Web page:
New Brown University Study: 90,000 Students per Year Suffer "Intentional" Injuries at School between 2001 and 2008

Resources to Help Schools and Districts Prevent Student Violence, Assaults, and Aggression

Dear Colleagues,

I'm writing to you from Hobbs, New Mexico--where I will be training administrators and Student Assistance Teams from this region on RtI and data-based problem solving over next few days. This follows a visit all last week where I helped an New York City elementary school to enhance its PBIS implementation, and a private school for emotionally and behaviorally disturbed students outside of Newark to improve their strategic behavioral intervention capacity.

Today's Topic: School Assaults and Violence

In a January 13, 2014 Education Week article, reporting on a new study conducted at Brown University, researchers investigated school injuries, between 2001 to 2008, by analyzing data from the National Electronic Injury Surveillance System.

The reported concluded that 90,000 students suffered "intentional" injuries at school in each of the years studied that were bad enough to warrant trips to the emergency room. In fact, of the 7.4 million student injuries during the study period, fully 736,014 were intentional. Among the documented injuries, fractures accounted for 12%, brain injuries for 10%, and sprains and strains for another 7%.

The vast majority of the injuries-- 96% --were the result of an assault. And a full 10% of the assaults involved multiple perpetrators.

Beyond the physical, social, and emotional damage to these students, these data suggest that our emphasis--over the past five or more years--on teasing, taunting, bullying, harassment, hazing, and physical aggression has not resulted in dramatic changes. While "Rachel's Challenge" and other "character-oriented" programs may increase students' awareness and commitment to solving these problems, the simple truth is that we need to implement behavioral change approaches that involve the following five elements:

  • Staff, Student, and Parent Relationships that establish Positive School and Classroom Climates
  • Explicit Classroom and Common School Area Expectations supported by Social, Emotional, and Behavioral Skill/Self-Management Instruction (that are embedded in preschool through high school "Health, Mental Health, and Wellness" activities)
  • School-wide and Classroom Behavioral Accountability systems that include Motivational Approaches reinforcing "Good Choice" behavior
  • Consistency--in the classroom, across classrooms, and across staff, time, settings, and situations
  • Applications of the above across all Settings in the school, and relative to the Peer Group interactions (specifically targeting teasing, taunting, bullying, harassment, hazing, and physical aggression)

A Model District Teasing/Bullying/Harassment Policy

Based on a thorough review of state laws or educational regulations across the country, and school board policies from over 20 model school districts, this document provides a template for school districts who want to create, update, or review their policies in the areas of teasing, taunting, bullying, harassment, hazing, and physical aggression or fighting.

Including cyber- or electronic-bullying and cyberstalking, this document has the following sections: Introduction, Definitions, Training and Notification of this Policy and its Procedures, Reporting and Investigation Responsibilities and Procedures (Staff and Students), Disciplinary Actions and Due Process (Students, Staff, and Visitors), False Accusations, and a Bibliography.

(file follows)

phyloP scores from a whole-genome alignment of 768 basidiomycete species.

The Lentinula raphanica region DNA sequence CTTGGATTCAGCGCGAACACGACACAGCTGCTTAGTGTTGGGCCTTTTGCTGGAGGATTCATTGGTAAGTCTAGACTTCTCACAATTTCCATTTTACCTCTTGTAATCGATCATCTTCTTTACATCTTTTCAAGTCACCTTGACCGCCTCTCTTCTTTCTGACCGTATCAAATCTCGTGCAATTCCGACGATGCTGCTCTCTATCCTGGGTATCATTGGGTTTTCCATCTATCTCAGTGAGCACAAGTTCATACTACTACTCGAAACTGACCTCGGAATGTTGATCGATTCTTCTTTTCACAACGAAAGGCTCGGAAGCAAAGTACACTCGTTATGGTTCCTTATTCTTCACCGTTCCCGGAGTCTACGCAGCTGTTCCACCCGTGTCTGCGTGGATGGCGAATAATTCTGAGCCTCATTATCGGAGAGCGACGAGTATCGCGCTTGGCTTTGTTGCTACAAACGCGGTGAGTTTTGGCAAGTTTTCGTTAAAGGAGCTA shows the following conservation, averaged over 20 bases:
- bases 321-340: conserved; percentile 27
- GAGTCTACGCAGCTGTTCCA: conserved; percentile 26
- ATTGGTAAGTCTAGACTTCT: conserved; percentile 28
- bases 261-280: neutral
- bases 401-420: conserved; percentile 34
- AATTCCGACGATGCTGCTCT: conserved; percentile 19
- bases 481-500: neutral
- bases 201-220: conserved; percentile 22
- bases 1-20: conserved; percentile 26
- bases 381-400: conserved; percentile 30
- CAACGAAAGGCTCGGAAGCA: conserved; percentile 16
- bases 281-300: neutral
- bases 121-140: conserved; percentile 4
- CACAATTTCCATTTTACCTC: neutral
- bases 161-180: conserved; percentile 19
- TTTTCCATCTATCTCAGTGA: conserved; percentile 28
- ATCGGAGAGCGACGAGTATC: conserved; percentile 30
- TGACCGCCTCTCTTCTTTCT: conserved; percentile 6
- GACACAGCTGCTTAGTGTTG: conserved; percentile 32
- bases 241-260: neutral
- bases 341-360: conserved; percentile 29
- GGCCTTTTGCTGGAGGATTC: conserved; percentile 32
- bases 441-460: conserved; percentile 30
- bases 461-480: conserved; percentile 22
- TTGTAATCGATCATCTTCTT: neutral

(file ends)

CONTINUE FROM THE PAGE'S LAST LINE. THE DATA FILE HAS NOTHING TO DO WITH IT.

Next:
A School Safety Audit Protocol

One way to ensure that common school areas (e.g., hallways, bathrooms, playgrounds) and schools in general are safe and secure is to conduct periodic "School Safety Audits." These audits are complemented by a written Crisis Management/Emergency Operations Plan and Handbook that summarizes a school's comprehensive crisis preparation, intervention, and response system.

This brief Technical Assistance Paper summarizes the most up-to-date information in these two areas so that schools can analyze their strengths and weaknesses, and close any critical gaps. Relative to the recommended development of an "Emergency Operations Handbook," three types of crises are identified that schools need to plan for: Crises with Advanced Notice, with Minimal Notice, and with No Notice.

The Scale of Effective School Discipline and Safety

The Scale of Effective School Discipline and Safety consists of 58 items and five factors (Teachers' Effective Classroom Management Skills, Students' Positive Behavioral Interactions and Respect, Holding Students Accountable for their Behavior: Administration and Staff, Teachers' Contribution to a Positive School Climate, and School Safety and Security: Staff, Students, and School Grounds) that staff rated along a five-point scale from 1- Strongly Agree to 5- Strongly Disagree.

The scale was designed to evaluate school staff attitudes and beliefs regarding the degree to which positive and effective positive school discipline and safety processes exist in their school. A link to the scale is below, as well as another link to a spreadsheet that will facilitate the scoring process.

Please feel free to share these and other materials that you find on the Project ACHIEVE website with your colleagues, education and community leaders, and parents across your district or state.

When students do not feel or are not safe in school, it is difficult for them to fully focus on your educational programs and their academic success. We cannot sweep our school violence or discipline problems "under the rug." We need to expose them, analyze them, and fix them--at the community, system, school, staff, and student levels. I hope some of these resources will help you to continue this important journey.